The University of Yaoundé is located on a hill full of palm trees in the Ngoa Ekélé district. 50,000 Cameroonians study art and medicine, natural and social sciences here. The city center below the campus is characterized by an abundance of street vendors, yellow cabs, new concrete buildings and historic wooden houses. From here it is just under 300 kilometers to the Atlantic and exactly 7341 kilometers to Oberkochen. A vast distance – and Marc bridged it.
Reaching for the stars
In 2001, he began studying physics at the Faculty of Science. He had a clear goal in mind: "For a long time, my parents' house had neither water nor electricity. Not to mention a telephone or the Internet. But in Cameroon there are many fighters who want to make a difference, who are looking for and finding their place in the world." Marc is one of them. And so he did his bachelor's degree in physics and remembers: "My studies were mainly theory-based and consisted mainly of mathematics and abstract physics. Practical projects were a rarity. That's why, after completing my bachelor's degree in Yaoundé, I looked to build up knowledge based on practical experiences – and found the opportunity in Europe in 2005." Marc subsequently studied in Kaiserslautern and in Rouen. With his mechanical engineering diploma in his pocket, he spent the next few years working in the aerospace industry. "This had its own appeal for me. It was like reaching for the stars. But then the pandemic came and all planes were grounded. This was a sign for me to look for a new challenge."
Technology for people
As a project manager in plant engineering in the aerospace industry, Marc had previous contact with ZEISS. He successfully applied for a job in manufacturing. "What attracts me to ZEISS is working on breakthrough technology that can improve people's lives. Environmental projects and infrastructure, communications and new mobility concepts – all of these rely on microchips. ZEISS is playing a pioneering role here and we in the semiconductor manufacturing technology segment are right at the forefront. This technology also helps my country and my family. Meanwhile, with the help of the latest microchips, my parents' house is not only electrified, but even their solar system can be controlled remotely."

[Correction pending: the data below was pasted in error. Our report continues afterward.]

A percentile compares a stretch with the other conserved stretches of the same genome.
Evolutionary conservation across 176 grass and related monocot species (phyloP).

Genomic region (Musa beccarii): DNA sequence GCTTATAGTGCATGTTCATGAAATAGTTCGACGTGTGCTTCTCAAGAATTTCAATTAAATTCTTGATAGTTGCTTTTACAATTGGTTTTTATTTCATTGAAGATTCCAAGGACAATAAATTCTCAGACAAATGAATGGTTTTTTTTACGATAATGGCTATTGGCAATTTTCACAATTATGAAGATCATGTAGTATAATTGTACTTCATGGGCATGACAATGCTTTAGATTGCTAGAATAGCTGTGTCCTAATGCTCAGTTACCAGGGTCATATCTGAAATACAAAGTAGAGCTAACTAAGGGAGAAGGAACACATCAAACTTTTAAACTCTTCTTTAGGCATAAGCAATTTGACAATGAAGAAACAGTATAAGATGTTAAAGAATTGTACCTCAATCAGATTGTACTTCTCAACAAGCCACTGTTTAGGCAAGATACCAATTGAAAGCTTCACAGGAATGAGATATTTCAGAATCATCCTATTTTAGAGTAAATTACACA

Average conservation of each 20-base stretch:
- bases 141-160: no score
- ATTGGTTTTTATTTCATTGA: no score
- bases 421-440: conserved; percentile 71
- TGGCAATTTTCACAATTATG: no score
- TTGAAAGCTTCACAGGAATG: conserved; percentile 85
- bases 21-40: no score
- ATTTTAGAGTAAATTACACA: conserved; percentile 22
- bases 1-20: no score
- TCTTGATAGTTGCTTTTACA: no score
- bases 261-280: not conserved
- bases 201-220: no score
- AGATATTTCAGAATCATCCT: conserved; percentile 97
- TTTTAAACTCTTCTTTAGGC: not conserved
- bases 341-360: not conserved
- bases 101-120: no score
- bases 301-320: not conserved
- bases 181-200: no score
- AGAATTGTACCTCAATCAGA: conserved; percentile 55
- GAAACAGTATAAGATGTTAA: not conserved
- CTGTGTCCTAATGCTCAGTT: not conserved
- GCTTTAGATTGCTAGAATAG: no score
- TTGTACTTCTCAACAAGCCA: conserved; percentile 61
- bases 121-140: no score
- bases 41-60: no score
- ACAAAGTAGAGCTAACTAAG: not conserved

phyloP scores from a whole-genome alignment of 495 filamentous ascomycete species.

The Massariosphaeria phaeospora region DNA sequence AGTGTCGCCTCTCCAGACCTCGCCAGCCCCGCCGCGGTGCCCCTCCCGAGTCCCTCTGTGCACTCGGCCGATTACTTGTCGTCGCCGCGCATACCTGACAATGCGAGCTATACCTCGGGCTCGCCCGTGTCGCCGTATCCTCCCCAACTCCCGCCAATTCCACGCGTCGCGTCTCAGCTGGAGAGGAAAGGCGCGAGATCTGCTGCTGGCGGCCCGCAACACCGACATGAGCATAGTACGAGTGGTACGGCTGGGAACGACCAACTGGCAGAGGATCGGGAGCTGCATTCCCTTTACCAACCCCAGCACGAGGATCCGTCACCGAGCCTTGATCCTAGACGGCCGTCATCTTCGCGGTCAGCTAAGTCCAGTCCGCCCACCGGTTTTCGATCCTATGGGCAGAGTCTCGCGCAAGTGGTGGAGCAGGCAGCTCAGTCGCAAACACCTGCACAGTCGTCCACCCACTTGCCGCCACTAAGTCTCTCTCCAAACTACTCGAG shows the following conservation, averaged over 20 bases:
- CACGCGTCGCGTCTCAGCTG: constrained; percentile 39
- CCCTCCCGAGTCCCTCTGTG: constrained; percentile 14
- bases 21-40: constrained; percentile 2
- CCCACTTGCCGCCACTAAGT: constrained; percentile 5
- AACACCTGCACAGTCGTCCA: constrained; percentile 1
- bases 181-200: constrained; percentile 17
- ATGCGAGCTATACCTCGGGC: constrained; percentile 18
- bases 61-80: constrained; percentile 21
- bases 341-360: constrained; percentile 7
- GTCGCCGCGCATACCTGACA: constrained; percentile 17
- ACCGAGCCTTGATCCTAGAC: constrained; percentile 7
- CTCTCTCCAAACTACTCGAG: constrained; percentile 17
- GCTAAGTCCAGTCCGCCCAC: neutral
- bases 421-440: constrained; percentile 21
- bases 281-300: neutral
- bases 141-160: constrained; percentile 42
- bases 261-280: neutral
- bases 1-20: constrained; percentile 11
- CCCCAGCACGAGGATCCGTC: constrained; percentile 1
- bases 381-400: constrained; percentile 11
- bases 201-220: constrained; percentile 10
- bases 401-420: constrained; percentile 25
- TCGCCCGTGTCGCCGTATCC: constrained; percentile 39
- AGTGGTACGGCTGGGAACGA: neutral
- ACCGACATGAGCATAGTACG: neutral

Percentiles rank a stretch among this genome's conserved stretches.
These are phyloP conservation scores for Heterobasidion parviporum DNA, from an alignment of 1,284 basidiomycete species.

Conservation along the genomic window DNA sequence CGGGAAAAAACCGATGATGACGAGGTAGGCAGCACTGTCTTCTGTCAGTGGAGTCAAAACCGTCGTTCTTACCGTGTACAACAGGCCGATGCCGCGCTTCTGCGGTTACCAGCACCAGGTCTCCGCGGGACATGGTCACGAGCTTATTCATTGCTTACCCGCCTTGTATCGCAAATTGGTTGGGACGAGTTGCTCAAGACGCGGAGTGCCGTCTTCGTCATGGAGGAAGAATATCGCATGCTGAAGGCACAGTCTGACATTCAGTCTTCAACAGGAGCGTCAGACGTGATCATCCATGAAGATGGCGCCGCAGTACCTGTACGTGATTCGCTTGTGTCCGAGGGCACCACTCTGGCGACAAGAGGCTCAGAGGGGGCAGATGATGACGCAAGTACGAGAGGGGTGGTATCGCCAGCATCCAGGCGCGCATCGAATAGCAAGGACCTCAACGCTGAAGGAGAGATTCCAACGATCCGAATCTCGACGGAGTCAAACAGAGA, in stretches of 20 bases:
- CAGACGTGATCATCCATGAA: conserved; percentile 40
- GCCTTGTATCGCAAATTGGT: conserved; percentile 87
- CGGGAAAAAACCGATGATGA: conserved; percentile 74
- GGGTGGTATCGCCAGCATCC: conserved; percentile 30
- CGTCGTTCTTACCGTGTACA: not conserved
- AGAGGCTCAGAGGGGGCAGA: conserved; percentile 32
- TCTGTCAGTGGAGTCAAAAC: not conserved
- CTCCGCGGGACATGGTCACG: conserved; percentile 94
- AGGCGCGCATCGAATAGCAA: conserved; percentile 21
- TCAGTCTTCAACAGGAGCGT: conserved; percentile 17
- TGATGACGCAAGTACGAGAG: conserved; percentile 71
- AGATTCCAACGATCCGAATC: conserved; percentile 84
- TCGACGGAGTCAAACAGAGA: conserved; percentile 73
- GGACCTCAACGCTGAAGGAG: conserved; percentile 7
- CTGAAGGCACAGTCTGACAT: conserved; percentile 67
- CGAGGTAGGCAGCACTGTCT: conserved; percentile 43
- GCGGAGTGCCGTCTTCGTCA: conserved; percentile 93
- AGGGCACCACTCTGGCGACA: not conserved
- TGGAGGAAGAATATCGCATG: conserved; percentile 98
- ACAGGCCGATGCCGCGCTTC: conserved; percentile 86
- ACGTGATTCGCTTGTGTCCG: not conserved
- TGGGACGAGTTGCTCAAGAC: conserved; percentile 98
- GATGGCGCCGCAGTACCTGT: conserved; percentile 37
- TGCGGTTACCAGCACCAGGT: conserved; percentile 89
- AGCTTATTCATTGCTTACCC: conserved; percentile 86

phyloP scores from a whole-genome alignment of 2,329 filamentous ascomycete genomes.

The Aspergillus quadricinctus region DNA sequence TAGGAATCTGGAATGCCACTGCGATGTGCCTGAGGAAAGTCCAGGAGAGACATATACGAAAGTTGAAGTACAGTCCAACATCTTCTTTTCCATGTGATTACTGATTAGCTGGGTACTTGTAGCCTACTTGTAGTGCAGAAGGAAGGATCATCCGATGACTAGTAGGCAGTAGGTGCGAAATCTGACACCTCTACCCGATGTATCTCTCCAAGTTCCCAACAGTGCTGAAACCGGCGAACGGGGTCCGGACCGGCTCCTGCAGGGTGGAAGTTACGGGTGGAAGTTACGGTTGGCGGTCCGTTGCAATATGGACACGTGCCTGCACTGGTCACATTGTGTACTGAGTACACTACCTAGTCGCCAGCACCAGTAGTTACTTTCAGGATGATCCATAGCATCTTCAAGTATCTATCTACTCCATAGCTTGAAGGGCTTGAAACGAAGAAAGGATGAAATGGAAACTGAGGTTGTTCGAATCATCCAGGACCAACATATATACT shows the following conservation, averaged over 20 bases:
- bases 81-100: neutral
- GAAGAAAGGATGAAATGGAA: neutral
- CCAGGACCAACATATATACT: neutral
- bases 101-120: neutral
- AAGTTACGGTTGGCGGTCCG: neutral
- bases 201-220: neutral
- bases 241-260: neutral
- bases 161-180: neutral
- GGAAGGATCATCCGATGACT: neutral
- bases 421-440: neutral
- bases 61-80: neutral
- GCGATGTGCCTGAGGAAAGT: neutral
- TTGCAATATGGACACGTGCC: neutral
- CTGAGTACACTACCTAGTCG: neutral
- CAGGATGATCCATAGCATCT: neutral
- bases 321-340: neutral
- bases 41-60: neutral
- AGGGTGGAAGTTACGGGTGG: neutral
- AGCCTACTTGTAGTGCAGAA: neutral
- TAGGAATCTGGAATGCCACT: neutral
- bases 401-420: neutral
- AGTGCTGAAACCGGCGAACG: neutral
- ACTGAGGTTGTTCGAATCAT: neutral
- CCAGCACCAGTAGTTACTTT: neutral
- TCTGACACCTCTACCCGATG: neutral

Butter and dust
Today, Marc works in optics manufacturing at ZEISS. As a project manager, he accompanies the path of high-performance mirrors through production – from material delivery to customer delivery. In the process, the optics pass through many stations over a period of months. For example, the pre-contouring and fine contouring, polishing and coating, as well as numerous measurements. "Some mirrors slip through production like butter, others need more attention," Marc says with a smile. "But I know each and every one, that's my job. I coordinate and monitor processes, report to management and customers, and initiate action when unforeseen events occur." What might such events look like? Marc ponders for a moment and then talks about dust particles and high humidity, nanometer-fine scratches, software crashes and effects of a pandemic. Yet so far he has been able to master every challenge.
It takes several months for a set of mirrors to be completed and handed over to the internal customer, the Integration department. In addition to large mirrors for semiconductor manufacturing technology, Marc also takes care of smaller optics for measuring machines. "The variety, the level of technology and at the same time the benefits of my work are unique, all things considered. And all that while cooperating in an international team. This is where different cultures and temperaments meet to drive a project forward together. Everyone brings their strengths and experience to the table. Together we're stronger."
The variety, the level of technology and at the same time the benefits of my work are unique, all things considered.
With so much in common – what is Marc missing at ZEISS? He laughs: "Actually, just Ndolé, the national dish of Cameroon: Spinach with peanuts, spices and plantains. Sadly, that hasn't been on the menu in our cafeteria yet."